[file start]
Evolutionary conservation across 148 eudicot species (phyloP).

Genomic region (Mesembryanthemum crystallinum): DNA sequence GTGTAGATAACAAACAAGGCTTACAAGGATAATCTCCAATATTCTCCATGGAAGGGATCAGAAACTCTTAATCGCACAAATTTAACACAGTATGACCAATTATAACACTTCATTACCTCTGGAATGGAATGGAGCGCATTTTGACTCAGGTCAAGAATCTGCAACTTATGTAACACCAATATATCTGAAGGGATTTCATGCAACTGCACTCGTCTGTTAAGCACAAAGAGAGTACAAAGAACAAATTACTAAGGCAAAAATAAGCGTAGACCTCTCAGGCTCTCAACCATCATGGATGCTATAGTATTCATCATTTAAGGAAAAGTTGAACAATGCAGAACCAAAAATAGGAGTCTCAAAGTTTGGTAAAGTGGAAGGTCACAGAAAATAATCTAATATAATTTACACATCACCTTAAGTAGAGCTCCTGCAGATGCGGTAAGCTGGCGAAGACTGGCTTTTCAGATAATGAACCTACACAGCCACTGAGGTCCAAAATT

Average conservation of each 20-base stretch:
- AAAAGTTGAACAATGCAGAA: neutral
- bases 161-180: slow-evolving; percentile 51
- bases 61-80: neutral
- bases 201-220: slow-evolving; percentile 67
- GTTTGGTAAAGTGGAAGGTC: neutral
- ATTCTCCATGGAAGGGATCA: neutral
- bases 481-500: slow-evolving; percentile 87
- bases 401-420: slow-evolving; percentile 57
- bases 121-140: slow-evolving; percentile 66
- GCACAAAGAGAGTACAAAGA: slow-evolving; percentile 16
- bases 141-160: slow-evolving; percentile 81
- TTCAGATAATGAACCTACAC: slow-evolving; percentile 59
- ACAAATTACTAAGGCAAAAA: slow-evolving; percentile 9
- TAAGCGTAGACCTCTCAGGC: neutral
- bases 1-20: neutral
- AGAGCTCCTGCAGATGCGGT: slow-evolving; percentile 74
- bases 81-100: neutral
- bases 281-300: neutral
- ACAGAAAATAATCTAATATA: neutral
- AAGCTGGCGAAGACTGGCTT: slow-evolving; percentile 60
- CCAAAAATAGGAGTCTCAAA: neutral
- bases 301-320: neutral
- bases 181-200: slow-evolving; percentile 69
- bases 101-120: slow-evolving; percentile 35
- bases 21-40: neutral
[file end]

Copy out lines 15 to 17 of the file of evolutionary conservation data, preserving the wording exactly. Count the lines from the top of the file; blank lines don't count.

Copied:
- TTCAGATAATGAACCTACAC: slow-evolving; percentile 59
- ACAAATTACTAAGGCAAAAA: slow-evolving; percentile 9
- TAAGCGTAGACCTCTCAGGC: neutral